Saturday, 7 July 2001
Campbell Puts THFC Directors In The Soup
Spurs A Team Without Sol
When I received the telephone call that confirmed that Arsenal had secured the signature of Sol Campbell I immediately popped a bottle of champagne to toast Arsene Wenger, and the Arsenal administration, for taking out proper, albeit expensive, insurance in the event that they may lose the Rock of Highbury, Tony Adams.
To now have in place the former Rock of Tottenham as either a replacement or major support to the present Rock of Highbury was a class move.
Arsenal icon the mature Tony Adams cannot be expected to carry on shouldering the responsibility of captain, and remain forever the mainstay of the Arsenal defence.
Gunners' Awesome Half Back Line
However, with Sol Campbell as part of the Gunners defence, and with the success of the rotating player system, it may well prove that Arsenal will retain the services of Tony Adams.
The rotating player system could mean that Tony could play less than the 90 minutes of football each game, and take a rest from playing a match, or matches when ever he is required to do so.
Adams, Campbell and Martin McKeown is an awesome half back line, and is a line of defence that only the best, or the luckiest, Premier League forwards will penetrate.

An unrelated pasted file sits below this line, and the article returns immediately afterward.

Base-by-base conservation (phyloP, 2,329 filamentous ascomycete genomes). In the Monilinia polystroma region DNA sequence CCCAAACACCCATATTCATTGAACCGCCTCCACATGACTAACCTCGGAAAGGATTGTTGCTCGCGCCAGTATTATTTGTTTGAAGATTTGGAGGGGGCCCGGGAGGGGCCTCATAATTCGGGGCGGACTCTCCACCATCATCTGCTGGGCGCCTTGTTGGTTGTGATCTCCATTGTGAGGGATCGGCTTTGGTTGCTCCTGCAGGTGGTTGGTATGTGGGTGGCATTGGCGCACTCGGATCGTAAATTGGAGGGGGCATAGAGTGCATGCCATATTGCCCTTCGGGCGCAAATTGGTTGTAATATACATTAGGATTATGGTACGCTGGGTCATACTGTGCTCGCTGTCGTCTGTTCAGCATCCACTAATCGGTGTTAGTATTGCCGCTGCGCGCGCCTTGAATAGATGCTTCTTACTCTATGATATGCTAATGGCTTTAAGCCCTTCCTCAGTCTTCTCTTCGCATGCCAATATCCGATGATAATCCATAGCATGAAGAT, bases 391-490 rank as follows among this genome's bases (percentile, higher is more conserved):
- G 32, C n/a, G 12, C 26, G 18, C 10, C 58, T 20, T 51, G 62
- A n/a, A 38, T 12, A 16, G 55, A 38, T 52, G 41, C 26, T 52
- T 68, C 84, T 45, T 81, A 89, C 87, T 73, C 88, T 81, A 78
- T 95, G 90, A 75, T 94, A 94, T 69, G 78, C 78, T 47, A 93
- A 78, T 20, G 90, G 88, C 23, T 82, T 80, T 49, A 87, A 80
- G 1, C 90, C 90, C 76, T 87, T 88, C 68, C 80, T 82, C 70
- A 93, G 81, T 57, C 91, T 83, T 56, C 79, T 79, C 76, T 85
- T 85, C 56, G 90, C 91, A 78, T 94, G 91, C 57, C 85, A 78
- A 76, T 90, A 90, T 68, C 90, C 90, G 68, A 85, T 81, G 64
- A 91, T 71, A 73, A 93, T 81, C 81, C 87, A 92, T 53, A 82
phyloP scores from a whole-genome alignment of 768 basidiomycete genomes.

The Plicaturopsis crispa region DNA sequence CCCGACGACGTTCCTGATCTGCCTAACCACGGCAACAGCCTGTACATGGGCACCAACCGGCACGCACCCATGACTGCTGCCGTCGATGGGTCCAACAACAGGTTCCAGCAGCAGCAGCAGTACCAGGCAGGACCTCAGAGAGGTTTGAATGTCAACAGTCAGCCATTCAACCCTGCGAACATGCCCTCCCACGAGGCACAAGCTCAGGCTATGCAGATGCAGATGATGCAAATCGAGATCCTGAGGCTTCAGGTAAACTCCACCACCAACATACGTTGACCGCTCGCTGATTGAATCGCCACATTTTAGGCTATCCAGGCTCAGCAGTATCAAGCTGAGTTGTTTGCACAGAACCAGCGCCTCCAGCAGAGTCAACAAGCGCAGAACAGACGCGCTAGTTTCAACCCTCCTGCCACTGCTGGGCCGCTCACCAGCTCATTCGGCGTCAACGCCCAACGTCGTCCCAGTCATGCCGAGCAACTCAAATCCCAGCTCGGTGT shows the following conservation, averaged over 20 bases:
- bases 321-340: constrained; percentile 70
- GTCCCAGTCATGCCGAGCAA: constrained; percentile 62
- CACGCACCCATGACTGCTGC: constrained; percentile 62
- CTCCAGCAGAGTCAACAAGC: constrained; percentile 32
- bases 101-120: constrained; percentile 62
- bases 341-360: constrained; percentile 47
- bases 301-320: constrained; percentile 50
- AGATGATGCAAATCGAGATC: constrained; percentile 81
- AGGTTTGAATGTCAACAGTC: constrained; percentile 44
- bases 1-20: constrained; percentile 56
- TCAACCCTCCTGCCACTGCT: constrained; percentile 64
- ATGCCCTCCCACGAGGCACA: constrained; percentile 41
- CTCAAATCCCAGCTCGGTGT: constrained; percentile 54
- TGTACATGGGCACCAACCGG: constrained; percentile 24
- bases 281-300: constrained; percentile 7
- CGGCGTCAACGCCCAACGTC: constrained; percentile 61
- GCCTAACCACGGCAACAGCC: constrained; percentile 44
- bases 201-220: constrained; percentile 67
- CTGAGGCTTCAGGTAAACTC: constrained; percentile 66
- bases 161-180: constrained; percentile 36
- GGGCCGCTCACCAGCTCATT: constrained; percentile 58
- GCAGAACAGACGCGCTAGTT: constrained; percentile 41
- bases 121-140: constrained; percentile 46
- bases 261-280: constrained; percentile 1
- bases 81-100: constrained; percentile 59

A player of the quality of Sol Campbell will only improve any team, and there is no doubt that under Arsene Wenger he will improve the defence of Arsenal.
There is also no doubt that the loss of Campbell from the mediocre football team that is presently Tottenham Hotspur, was certain to upset Spurs fans.
Had I been a Spurs supporter, (do submarines fly?), I would have been incensed.
In recent years the image of Spurs has taken a severe battering. Once a proud and very successful club they have been allowed to deteriorate into mediocrity, and become a club lacking respect from rival club supporters.
This is a football tragedy, as a diehard Arsenal supporter the general conception would be that I would revel in the decline of a club that was a challenger to the best team in London but that would be childish, and very wrong.
Where is the achievement in Arsenal beating a team that is a shadow of a club that was once a great rival to the Gunners?
For my part I relish Spurs doing well, until they meet Arsenal that is, because it makes the victory over them by Arsenal so much sweeter.